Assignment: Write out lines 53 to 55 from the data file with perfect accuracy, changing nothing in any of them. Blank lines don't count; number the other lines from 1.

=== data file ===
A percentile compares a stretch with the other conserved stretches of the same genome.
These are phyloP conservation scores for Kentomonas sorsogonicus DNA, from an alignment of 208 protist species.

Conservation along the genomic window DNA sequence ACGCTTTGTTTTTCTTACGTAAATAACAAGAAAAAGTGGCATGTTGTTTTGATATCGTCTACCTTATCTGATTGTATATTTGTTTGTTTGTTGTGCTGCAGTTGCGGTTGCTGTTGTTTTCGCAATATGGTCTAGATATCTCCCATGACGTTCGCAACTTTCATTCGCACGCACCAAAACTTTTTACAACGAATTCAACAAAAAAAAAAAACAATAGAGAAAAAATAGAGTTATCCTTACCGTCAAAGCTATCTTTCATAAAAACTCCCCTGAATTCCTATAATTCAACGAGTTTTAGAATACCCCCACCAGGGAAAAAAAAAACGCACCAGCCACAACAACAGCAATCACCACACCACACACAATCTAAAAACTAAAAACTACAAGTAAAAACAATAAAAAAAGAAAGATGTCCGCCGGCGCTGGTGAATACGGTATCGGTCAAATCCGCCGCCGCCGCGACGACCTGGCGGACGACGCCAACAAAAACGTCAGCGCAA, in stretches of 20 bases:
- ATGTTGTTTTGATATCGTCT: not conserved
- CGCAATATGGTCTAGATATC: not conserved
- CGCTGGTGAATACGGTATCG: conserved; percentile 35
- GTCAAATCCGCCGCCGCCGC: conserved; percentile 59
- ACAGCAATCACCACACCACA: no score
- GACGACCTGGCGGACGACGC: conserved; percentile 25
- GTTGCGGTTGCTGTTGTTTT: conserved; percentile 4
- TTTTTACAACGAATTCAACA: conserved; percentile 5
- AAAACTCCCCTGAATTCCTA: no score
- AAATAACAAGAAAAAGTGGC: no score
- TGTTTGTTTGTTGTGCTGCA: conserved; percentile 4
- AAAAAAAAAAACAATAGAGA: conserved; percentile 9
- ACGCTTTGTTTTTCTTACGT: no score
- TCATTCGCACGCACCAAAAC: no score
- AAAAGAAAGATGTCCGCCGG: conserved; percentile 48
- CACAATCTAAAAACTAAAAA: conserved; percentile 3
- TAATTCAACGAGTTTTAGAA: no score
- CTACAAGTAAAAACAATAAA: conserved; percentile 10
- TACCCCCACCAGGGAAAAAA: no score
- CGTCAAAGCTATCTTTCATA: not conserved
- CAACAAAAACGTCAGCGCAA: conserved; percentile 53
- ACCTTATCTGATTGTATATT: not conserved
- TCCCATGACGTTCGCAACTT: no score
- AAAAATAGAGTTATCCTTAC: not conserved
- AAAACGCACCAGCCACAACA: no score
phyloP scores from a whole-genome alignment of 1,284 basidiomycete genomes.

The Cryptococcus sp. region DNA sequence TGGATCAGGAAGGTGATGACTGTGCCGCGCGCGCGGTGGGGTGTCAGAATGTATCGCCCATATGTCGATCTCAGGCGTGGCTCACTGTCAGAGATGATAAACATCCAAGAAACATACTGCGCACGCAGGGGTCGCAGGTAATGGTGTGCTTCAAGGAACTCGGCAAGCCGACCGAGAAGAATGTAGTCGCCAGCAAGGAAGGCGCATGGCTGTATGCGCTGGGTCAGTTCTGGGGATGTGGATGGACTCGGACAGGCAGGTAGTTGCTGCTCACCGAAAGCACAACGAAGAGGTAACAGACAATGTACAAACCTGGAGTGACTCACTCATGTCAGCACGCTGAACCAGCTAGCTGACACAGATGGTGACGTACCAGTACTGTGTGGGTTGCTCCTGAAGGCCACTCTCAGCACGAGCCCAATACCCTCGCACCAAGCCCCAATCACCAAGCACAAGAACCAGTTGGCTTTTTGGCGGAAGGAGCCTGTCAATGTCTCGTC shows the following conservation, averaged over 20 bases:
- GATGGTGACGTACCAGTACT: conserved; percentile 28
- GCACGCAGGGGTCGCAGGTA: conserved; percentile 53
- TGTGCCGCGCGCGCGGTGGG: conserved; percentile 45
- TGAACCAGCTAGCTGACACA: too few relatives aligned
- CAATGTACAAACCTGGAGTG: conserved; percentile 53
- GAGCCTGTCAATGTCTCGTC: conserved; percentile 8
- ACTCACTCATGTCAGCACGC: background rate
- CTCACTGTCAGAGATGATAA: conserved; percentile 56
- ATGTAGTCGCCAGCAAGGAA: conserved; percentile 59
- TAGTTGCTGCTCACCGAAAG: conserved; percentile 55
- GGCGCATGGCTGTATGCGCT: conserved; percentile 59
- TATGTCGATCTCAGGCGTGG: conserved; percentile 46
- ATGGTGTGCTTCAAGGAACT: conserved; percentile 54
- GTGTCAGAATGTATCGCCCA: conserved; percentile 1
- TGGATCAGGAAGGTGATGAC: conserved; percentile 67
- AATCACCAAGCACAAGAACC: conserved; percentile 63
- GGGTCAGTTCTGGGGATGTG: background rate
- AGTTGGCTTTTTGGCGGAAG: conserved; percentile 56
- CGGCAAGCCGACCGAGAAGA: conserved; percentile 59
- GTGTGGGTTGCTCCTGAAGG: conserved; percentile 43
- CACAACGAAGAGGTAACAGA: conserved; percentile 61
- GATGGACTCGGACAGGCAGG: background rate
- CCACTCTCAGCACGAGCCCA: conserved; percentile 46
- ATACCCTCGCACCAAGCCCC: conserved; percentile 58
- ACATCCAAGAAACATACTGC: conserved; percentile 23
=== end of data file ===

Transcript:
- CCACTCTCAGCACGAGCCCA: conserved; percentile 46
- ATACCCTCGCACCAAGCCCC: conserved; percentile 58
- ACATCCAAGAAACATACTGC: conserved; percentile 23